We’ve talked about parallel innovation: where new ideas, allowed to evolve without restriction, can cause system change from the outside.
Sometimes parallel innovation can also be “disruptive innovation.” Clayton Christensen describes this as a process by which a product or service takes root initially in simple applications at the bottom of a market and then relentlessly moves up market, eventually displacing established competitors.
Some examples of disruptive innovation include:
Mainframe and mini computers
Integrated steel mills
Fixed phone lines
Full-service department stores
Traditional Doctor office
Mini medical clinics
Here in Minnesota, the most well-known example of disruptive innovation comes from the story of our largest retailer. Dayton’s Department Store was an “institution” in the Twin Cities; everyone shopped at Dayton’s in the 1900s. As early as 1960 the Dayton brothers insightfully concluded that the business model of the large, sophisticated, department store was not capable of serving all consumers at its higher price point. So in 1962, the Dayton Company opened its first four Target Stores to serve the discount customer.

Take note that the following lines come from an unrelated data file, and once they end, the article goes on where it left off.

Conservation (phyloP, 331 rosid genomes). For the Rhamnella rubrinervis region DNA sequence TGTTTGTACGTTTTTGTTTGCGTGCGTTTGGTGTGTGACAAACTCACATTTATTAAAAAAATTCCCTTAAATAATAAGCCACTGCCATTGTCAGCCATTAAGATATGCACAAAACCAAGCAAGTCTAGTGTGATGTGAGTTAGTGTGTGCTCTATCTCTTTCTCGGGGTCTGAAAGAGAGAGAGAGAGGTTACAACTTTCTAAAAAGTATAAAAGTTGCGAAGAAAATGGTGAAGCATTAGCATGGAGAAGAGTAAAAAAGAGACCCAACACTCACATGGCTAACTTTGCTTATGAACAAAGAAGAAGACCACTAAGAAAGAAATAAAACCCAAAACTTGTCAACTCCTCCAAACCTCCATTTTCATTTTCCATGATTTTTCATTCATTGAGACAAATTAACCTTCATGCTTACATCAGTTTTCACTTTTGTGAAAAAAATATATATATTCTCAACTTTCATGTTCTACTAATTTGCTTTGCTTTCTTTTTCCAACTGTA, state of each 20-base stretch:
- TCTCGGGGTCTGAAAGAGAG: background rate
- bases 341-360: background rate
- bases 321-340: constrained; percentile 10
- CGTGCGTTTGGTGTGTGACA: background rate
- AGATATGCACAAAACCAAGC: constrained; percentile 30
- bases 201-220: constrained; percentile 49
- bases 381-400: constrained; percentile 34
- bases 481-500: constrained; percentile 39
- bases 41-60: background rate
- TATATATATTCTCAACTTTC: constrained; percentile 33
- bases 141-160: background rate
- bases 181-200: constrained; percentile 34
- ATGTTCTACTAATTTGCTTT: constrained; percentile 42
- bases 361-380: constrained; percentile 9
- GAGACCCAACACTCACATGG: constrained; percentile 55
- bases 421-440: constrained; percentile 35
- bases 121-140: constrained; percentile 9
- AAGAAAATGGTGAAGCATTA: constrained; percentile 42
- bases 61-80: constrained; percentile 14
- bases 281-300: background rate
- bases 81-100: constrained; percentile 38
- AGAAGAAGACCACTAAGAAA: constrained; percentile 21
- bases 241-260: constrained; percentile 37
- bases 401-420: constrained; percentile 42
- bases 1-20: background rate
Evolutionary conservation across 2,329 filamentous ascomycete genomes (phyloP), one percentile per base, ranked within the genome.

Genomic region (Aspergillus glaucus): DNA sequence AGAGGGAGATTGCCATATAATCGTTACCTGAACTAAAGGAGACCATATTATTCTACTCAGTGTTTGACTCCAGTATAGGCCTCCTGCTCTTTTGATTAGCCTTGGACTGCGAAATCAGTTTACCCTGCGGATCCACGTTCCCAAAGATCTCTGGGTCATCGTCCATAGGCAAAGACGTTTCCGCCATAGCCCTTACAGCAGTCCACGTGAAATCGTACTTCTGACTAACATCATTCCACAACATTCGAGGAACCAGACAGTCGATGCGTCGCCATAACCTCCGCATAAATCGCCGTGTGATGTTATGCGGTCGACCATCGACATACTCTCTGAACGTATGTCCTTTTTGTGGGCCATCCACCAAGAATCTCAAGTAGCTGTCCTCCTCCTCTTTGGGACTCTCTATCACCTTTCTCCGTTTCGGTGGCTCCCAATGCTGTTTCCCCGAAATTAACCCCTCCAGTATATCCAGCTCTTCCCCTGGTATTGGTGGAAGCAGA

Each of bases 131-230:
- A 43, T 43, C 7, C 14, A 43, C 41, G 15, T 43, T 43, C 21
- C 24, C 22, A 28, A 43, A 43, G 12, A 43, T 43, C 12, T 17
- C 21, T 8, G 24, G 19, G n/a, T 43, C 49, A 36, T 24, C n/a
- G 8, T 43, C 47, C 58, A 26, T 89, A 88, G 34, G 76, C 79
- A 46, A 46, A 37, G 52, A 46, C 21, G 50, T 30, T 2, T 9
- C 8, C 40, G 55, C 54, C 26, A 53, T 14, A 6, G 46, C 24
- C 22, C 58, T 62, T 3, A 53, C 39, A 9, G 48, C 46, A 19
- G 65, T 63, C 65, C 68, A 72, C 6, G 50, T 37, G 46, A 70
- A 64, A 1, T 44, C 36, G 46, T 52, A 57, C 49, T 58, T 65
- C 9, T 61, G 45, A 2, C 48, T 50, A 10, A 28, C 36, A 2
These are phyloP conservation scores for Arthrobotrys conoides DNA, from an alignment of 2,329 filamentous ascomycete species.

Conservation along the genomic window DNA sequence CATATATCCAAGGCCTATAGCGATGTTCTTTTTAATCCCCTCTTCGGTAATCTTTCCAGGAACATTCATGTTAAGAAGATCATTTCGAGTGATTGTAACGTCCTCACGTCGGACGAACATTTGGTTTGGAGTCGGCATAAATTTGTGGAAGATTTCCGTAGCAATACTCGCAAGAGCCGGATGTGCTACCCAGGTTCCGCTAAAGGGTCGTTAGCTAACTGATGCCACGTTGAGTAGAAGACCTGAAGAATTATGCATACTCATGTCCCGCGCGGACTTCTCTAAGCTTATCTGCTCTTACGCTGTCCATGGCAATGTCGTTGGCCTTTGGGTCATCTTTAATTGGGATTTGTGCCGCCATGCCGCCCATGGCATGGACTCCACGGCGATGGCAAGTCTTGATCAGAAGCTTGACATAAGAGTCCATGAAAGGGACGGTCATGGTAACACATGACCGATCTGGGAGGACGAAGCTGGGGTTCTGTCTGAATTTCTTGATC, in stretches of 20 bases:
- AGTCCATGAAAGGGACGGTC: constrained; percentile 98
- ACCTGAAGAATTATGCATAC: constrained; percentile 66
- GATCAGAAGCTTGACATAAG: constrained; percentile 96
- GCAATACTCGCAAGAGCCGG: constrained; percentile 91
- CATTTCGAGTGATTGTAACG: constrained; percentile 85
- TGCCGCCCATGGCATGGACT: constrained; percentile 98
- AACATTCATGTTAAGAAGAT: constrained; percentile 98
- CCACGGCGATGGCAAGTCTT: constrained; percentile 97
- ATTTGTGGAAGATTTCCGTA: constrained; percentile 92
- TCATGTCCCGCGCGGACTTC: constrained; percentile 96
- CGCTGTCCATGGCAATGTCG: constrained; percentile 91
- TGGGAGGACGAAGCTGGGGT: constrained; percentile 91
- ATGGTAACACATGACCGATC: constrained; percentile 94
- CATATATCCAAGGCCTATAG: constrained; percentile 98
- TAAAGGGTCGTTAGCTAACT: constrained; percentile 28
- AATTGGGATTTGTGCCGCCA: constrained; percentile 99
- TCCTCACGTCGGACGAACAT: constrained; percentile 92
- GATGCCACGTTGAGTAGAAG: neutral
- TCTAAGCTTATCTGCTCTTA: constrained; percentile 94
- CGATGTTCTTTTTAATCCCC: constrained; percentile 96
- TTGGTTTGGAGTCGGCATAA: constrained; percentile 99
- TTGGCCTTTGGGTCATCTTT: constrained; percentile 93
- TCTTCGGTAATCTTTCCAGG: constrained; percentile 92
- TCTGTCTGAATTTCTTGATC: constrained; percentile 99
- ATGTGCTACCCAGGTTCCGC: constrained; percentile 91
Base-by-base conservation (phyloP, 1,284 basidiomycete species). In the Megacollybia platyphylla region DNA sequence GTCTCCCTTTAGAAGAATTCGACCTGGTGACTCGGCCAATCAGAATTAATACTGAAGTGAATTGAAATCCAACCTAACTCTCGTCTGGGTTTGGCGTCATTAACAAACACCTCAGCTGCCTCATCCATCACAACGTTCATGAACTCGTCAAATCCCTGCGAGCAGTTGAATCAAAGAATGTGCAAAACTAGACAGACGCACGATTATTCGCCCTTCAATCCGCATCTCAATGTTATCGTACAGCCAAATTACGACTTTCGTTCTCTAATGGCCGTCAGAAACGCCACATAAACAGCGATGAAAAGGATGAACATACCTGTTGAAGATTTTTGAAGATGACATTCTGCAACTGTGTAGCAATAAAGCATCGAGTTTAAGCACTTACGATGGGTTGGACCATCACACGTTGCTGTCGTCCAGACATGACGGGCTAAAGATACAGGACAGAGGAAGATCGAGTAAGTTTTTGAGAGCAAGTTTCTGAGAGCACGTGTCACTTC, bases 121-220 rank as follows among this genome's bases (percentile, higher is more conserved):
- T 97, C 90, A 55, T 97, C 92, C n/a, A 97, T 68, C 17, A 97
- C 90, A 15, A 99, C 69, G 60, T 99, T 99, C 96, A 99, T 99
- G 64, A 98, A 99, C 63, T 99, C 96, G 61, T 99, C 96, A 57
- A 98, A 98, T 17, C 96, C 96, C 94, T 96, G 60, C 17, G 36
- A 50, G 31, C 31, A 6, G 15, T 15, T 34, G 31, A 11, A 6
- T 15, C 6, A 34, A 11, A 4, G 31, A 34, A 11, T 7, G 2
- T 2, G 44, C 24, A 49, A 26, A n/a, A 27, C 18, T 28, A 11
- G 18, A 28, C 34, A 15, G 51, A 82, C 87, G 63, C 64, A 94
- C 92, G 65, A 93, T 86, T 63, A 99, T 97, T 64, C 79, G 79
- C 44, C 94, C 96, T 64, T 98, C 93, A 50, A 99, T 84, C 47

Target allowed the company to operate a store with lower gross margins, smaller target markets, and simpler products and services that might not appear as “profitable” as the original department store. This opened the door to a whole new population of consumers. The rest is history.
Today there is no Dayton-Hudson Corporation. It’s called Target Corporation.
In public education, some have called chartering a “disruptive innovation.” That may be true. It is opening the door to a whole new population of consumers who desire choice.
Could personalized learning and teacher autonomy, two innovations of the 21st century, be considered disruptive innovations? Could the schools of the future—both district and charter—be the norm in years to come? That depends on you—the educators of today.